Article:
Sellers Alleged Breach of Stock Purchase Agreement Did Not Excuse Buyer in M&A Transaction from Its Own Performance

Guest post by Philip D. Amoa, Associate – McCarter & English, LLP

Original Title: Delaware Law Updates: Sellers Alleged Breach of Stock Purchase Agreement Did Not Excuse Buyer in M&A Transaction from Its Own Performance; Right of Set-Off Did Not Apply to Unliquidated Claims

According to the Merriam-Webster Dictionary, the word “unliquidated” is defined as “not calculated or established as a specific amount.” The Post Holdings case (Post Holdings, Inc., and Michael Foods of Delaware, Inc., v. NPE Seller Rep LLC, C.A. No. 2017-0772 AGB [Del. Ch. Oct. 29, 2018]) shed light on how a party’s right of set-off was construed to have limited applicability. The case also showed how a party may be excused from its obligations under a contract.

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Digital Tokens: Rethinking the term “Cryptocurrency”

Guest post by Daniel DeWolf, Rachel Gholston, and Marine Bouaziz of Mintz Edge

What are the similarities between a one dollar bill, a share of a company, and a pre-paid gift card? The answer is……..not so much! The same is true of the similarities between virtual currencies, security tokens, and utility tokens; in truth, not so much. Yet, if you follow the world of digital tokens in the media and popular press, you would think that virtual currencies, security tokens, and utility tokens are all very similar because they are often concurrently and interchangeably discussed under the topic of “cryptocurrency.”  On the news, in numerous blog articles, and even in investment prospectuses, “cryptocurrency” is used to describe virtual currencies, security tokens, and utility tokens even though they are very different concepts, each of which is subject to different legal frameworks and regulations. While each of these items are created on distributed ledgers using blockchain software, from both a legal and a functional perspective, the similarity ends there. We should re-think the use of the word “cryptocurrency,” and instead use the terms that are specific to the categories that have developed: virtual currencies, security tokens, and utility tokens.  In our descriptions below we provide further information on the meanings of each of these categories.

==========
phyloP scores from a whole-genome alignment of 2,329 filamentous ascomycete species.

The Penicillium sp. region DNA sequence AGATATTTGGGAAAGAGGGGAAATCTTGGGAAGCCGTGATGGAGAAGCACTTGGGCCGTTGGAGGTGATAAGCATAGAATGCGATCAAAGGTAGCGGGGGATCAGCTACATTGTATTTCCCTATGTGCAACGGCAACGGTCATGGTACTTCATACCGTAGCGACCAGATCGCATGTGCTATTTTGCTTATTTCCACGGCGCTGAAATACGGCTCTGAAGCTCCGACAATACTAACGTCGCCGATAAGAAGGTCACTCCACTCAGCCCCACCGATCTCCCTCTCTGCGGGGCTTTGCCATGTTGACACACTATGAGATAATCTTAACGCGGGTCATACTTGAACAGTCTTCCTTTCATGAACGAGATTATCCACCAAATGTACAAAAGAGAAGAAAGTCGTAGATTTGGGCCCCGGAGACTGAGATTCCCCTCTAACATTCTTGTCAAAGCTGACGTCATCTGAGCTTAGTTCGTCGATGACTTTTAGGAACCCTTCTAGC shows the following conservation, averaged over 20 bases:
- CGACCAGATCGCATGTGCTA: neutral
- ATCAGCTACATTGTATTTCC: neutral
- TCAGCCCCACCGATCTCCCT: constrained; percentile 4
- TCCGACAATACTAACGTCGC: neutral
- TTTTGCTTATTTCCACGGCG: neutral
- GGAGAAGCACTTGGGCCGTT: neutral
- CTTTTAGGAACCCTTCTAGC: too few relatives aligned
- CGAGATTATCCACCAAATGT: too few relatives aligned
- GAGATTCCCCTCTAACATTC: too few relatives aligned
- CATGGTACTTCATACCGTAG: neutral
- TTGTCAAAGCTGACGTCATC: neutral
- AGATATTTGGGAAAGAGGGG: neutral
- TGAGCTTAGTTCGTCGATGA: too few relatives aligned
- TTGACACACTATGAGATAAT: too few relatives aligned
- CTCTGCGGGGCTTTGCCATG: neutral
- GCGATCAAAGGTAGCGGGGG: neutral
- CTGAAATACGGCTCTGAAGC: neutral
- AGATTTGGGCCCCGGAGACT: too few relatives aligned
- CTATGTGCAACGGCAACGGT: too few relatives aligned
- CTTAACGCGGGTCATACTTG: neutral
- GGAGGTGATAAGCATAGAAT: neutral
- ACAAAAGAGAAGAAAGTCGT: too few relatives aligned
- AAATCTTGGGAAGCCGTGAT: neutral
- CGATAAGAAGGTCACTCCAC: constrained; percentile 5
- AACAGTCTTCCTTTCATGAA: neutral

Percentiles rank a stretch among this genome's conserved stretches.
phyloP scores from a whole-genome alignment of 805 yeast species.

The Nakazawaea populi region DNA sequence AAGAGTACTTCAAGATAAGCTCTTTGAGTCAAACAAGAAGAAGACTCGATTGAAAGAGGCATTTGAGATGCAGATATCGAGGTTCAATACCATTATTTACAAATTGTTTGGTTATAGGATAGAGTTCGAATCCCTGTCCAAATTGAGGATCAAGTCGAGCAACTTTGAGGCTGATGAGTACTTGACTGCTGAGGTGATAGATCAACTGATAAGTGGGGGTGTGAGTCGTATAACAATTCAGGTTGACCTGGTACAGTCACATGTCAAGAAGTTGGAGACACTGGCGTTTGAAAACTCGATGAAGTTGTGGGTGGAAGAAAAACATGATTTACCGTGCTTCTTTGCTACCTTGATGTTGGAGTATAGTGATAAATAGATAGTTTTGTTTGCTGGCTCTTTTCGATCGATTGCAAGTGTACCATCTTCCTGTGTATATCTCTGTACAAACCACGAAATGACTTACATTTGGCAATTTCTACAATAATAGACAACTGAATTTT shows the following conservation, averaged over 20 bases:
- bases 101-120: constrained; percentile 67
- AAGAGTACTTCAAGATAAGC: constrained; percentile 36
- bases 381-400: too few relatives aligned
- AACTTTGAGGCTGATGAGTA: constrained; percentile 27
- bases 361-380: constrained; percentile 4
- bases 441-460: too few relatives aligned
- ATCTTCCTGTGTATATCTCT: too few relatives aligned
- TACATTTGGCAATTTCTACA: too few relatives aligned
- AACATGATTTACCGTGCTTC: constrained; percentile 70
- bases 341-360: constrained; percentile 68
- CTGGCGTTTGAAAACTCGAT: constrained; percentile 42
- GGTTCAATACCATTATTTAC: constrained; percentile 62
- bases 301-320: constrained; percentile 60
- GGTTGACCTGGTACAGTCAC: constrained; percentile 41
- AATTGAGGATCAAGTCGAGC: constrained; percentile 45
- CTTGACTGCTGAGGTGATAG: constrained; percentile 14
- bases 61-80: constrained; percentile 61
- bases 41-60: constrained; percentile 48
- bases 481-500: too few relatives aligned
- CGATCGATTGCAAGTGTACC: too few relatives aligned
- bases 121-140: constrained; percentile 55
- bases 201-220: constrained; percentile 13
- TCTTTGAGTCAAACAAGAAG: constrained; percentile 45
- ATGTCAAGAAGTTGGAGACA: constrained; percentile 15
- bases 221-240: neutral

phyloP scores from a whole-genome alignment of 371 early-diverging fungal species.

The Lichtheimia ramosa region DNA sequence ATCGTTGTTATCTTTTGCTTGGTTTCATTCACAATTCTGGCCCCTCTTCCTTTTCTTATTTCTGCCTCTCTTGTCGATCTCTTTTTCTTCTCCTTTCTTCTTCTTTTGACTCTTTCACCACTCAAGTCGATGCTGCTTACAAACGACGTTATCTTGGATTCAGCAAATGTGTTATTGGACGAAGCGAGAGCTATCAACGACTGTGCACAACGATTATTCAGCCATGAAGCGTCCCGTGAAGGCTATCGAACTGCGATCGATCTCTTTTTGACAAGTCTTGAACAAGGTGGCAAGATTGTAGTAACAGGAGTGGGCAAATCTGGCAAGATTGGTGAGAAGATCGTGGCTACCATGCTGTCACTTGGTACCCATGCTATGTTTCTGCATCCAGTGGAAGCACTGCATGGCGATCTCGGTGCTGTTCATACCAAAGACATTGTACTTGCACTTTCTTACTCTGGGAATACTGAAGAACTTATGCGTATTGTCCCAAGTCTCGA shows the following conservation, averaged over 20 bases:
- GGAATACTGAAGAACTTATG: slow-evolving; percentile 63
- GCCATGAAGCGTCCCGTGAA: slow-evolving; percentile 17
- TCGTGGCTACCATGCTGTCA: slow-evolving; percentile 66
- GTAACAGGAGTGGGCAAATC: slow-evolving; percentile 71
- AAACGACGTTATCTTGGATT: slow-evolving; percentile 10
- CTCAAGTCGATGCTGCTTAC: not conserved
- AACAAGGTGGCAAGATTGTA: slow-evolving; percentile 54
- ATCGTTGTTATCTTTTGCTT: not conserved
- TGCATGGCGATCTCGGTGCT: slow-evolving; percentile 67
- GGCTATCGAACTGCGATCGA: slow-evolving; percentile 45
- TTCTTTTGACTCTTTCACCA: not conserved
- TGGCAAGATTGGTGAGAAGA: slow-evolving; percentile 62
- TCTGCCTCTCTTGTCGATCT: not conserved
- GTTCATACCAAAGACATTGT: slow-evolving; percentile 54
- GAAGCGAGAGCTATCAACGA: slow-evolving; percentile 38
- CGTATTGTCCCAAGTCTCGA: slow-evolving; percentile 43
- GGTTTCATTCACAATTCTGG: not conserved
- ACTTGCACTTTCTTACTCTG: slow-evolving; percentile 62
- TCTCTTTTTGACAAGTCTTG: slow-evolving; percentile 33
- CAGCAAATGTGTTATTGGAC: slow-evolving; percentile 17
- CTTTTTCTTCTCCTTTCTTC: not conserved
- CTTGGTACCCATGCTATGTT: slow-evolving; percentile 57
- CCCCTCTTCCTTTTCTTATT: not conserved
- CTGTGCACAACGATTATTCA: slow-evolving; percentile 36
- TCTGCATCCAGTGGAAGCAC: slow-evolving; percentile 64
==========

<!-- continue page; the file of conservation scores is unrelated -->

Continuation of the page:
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Is Delaware Really a ‘Sandbagging State’?

Guest post by Daniel E. Wolf, Partner, Kirkland & Ellis LLP

In the private M&A context, “sandbagging” refers to a buyer, who despite having knowledge of a breach of representation or warranty by a seller at some time before closing, proceeds with the closing and then seeks indemnification from the seller for the breach of representation or warranty of which it had prior knowledge.

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Q4 2018 Prime Unicorn Index Reconstitution Report

The Prime Unicorn Index added 15 constituents and dropped 5 in its quarterly reconstitution, for a total of 112 index components as of Q4 2018.

As more high-performing companies defer or eliminate plans to go public, the demand for information and investment exposure to this growing portion of the American economy has soared. The Q4 Prime Unicorn Index Reconstitution Report provides more information on the new 15 constituents and how they compare against the Index.

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The Prime Unicorn Index Announces Quarterly Reconstitution

Year to Date Return on the Index is 25.16% A record 15 private companies joined the Index, while five left.

The Prime Unicorn Index, the first index to track the share price performance of privately-funded U.S. companies, announced today its quarterly reconstitution. The index, which gives equal-weighting to its constituents, has added a record 15 companies that qualify as Unicorns or Approaching Unicorns. Five companies have left the index – two have had successful IPOs and three were acquired.

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Broker-Dealer and Investment Adviser Agrees to Settle SEC Enforcement Action Arising From a Data Security Incident

Guest post by William R. Daugherty and John Busch, Baker & Hostetler LLP

The U.S. Securities and Exchange Commission (SEC) recently announced a consent order settling an enforcement action brought by the SEC against Voya Financial Advisors Inc. (VFA) in connection with a data security incident that occurred in 2016. VFA is a registered broker-dealer and investment adviser with the SEC. The order memorializes the SEC’s agreement to accept $1 million in settlement of the charges alleging that VFA violated both the SEC’s “Safeguards Rule” and “Identify Theft Red Flags Rule.” This was the SEC’s first enforcement action under the Identity Theft Red Flags Rule.

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